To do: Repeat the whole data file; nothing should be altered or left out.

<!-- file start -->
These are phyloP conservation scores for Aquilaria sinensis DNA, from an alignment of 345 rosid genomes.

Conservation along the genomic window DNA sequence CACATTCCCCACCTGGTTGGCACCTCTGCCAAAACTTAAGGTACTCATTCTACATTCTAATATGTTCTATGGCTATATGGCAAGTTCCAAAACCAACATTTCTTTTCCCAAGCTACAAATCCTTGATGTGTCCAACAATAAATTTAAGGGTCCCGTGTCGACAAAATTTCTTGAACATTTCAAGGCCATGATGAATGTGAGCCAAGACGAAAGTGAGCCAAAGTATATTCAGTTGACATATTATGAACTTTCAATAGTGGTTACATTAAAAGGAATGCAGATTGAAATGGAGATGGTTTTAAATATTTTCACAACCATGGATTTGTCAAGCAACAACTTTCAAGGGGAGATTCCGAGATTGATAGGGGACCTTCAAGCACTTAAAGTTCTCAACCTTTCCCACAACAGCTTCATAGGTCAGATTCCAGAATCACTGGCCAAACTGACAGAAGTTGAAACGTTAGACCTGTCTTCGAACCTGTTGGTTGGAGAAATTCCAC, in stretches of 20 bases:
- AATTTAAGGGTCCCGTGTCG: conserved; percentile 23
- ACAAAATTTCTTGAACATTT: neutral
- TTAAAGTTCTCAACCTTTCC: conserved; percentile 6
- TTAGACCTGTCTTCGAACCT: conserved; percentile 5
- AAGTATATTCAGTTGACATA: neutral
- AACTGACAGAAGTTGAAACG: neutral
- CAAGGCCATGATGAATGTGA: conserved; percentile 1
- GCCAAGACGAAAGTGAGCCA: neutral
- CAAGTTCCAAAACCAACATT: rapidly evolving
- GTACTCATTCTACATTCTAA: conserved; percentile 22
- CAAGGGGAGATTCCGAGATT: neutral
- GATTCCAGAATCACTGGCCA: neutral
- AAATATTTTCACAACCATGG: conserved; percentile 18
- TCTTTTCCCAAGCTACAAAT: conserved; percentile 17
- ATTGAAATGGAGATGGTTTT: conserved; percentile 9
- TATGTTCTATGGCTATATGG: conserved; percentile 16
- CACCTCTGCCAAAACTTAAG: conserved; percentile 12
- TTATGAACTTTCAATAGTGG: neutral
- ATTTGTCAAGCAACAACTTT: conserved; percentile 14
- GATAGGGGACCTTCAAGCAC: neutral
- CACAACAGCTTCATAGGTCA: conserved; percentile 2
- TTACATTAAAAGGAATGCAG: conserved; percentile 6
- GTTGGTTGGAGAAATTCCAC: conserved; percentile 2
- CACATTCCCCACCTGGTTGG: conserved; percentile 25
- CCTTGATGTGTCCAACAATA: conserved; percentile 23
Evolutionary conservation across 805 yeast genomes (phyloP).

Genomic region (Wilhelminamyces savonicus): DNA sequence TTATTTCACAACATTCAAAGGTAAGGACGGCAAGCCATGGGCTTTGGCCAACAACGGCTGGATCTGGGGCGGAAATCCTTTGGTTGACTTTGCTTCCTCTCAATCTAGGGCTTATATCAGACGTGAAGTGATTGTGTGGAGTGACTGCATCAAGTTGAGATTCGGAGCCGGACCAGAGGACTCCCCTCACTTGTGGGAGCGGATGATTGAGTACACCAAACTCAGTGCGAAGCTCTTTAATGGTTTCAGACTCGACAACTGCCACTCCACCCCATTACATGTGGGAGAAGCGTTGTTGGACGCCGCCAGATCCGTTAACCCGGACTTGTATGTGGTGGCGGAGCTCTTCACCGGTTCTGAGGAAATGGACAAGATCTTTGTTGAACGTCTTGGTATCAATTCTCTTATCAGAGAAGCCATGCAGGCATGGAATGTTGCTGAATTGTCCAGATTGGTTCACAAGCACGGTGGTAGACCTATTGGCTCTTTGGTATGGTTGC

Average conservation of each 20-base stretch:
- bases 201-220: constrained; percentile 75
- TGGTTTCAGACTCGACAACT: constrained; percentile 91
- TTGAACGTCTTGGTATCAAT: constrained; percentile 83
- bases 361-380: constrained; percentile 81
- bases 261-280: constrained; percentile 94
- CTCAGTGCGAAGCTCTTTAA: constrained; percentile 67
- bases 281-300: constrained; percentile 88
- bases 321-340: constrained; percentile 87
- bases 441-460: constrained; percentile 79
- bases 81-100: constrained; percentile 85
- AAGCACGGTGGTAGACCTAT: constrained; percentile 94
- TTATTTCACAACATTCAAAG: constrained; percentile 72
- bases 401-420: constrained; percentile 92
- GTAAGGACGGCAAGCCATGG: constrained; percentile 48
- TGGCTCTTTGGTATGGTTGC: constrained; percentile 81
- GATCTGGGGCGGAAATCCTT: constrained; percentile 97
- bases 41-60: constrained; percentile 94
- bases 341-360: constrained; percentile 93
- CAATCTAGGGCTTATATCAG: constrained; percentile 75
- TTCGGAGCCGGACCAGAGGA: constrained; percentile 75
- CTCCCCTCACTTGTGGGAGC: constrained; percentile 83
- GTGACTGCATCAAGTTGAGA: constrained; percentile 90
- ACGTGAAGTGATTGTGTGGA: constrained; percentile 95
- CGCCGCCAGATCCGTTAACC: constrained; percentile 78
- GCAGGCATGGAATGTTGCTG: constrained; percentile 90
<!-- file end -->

These are phyloP conservation scores for Aquilaria sinensis DNA, from an alignment of 345 rosid genomes.

Conservation along the genomic window DNA sequence CACATTCCCCACCTGGTTGGCACCTCTGCCAAAACTTAAGGTACTCATTCTACATTCTAATATGTTCTATGGCTATATGGCAAGTTCCAAAACCAACATTTCTTTTCCCAAGCTACAAATCCTTGATGTGTCCAACAATAAATTTAAGGGTCCCGTGTCGACAAAATTTCTTGAACATTTCAAGGCCATGATGAATGTGAGCCAAGACGAAAGTGAGCCAAAGTATATTCAGTTGACATATTATGAACTTTCAATAGTGGTTACATTAAAAGGAATGCAGATTGAAATGGAGATGGTTTTAAATATTTTCACAACCATGGATTTGTCAAGCAACAACTTTCAAGGGGAGATTCCGAGATTGATAGGGGACCTTCAAGCACTTAAAGTTCTCAACCTTTCCCACAACAGCTTCATAGGTCAGATTCCAGAATCACTGGCCAAACTGACAGAAGTTGAAACGTTAGACCTGTCTTCGAACCTGTTGGTTGGAGAAATTCCAC, in stretches of 20 bases:
- AATTTAAGGGTCCCGTGTCG: conserved; percentile 23
- ACAAAATTTCTTGAACATTT: neutral
- TTAAAGTTCTCAACCTTTCC: conserved; percentile 6
- TTAGACCTGTCTTCGAACCT: conserved; percentile 5
- AAGTATATTCAGTTGACATA: neutral
- AACTGACAGAAGTTGAAACG: neutral
- CAAGGCCATGATGAATGTGA: conserved; percentile 1
- GCCAAGACGAAAGTGAGCCA: neutral
- CAAGTTCCAAAACCAACATT: rapidly evolving
- GTACTCATTCTACATTCTAA: conserved; percentile 22
- CAAGGGGAGATTCCGAGATT: neutral
- GATTCCAGAATCACTGGCCA: neutral
- AAATATTTTCACAACCATGG: conserved; percentile 18
- TCTTTTCCCAAGCTACAAAT: conserved; percentile 17
- ATTGAAATGGAGATGGTTTT: conserved; percentile 9
- TATGTTCTATGGCTATATGG: conserved; percentile 16
- CACCTCTGCCAAAACTTAAG: conserved; percentile 12
- TTATGAACTTTCAATAGTGG: neutral
- ATTTGTCAAGCAACAACTTT: conserved; percentile 14
- GATAGGGGACCTTCAAGCAC: neutral
- CACAACAGCTTCATAGGTCA: conserved; percentile 2
- TTACATTAAAAGGAATGCAG: conserved; percentile 6
- GTTGGTTGGAGAAATTCCAC: conserved; percentile 2
- CACATTCCCCACCTGGTTGG: conserved; percentile 25
- CCTTGATGTGTCCAACAATA: conserved; percentile 23
Evolutionary conservation across 805 yeast genomes (phyloP).

Genomic region (Wilhelminamyces savonicus): DNA sequence TTATTTCACAACATTCAAAGGTAAGGACGGCAAGCCATGGGCTTTGGCCAACAACGGCTGGATCTGGGGCGGAAATCCTTTGGTTGACTTTGCTTCCTCTCAATCTAGGGCTTATATCAGACGTGAAGTGATTGTGTGGAGTGACTGCATCAAGTTGAGATTCGGAGCCGGACCAGAGGACTCCCCTCACTTGTGGGAGCGGATGATTGAGTACACCAAACTCAGTGCGAAGCTCTTTAATGGTTTCAGACTCGACAACTGCCACTCCACCCCATTACATGTGGGAGAAGCGTTGTTGGACGCCGCCAGATCCGTTAACCCGGACTTGTATGTGGTGGCGGAGCTCTTCACCGGTTCTGAGGAAATGGACAAGATCTTTGTTGAACGTCTTGGTATCAATTCTCTTATCAGAGAAGCCATGCAGGCATGGAATGTTGCTGAATTGTCCAGATTGGTTCACAAGCACGGTGGTAGACCTATTGGCTCTTTGGTATGGTTGC

Average conservation of each 20-base stretch:
- bases 201-220: constrained; percentile 75
- TGGTTTCAGACTCGACAACT: constrained; percentile 91
- TTGAACGTCTTGGTATCAAT: constrained; percentile 83
- bases 361-380: constrained; percentile 81
- bases 261-280: constrained; percentile 94
- CTCAGTGCGAAGCTCTTTAA: constrained; percentile 67
- bases 281-300: constrained; percentile 88
- bases 321-340: constrained; percentile 87
- bases 441-460: constrained; percentile 79
- bases 81-100: constrained; percentile 85
- AAGCACGGTGGTAGACCTAT: constrained; percentile 94
- TTATTTCACAACATTCAAAG: constrained; percentile 72
- bases 401-420: constrained; percentile 92
- GTAAGGACGGCAAGCCATGG: constrained; percentile 48
- TGGCTCTTTGGTATGGTTGC: constrained; percentile 81
- GATCTGGGGCGGAAATCCTT: constrained; percentile 97
- bases 41-60: constrained; percentile 94
- bases 341-360: constrained; percentile 93
- CAATCTAGGGCTTATATCAG: constrained; percentile 75
- TTCGGAGCCGGACCAGAGGA: constrained; percentile 75
- CTCCCCTCACTTGTGGGAGC: constrained; percentile 83
- GTGACTGCATCAAGTTGAGA: constrained; percentile 90
- ACGTGAAGTGATTGTGTGGA: constrained; percentile 95
- CGCCGCCAGATCCGTTAACC: constrained; percentile 78
- GCAGGCATGGAATGTTGCTG: constrained; percentile 90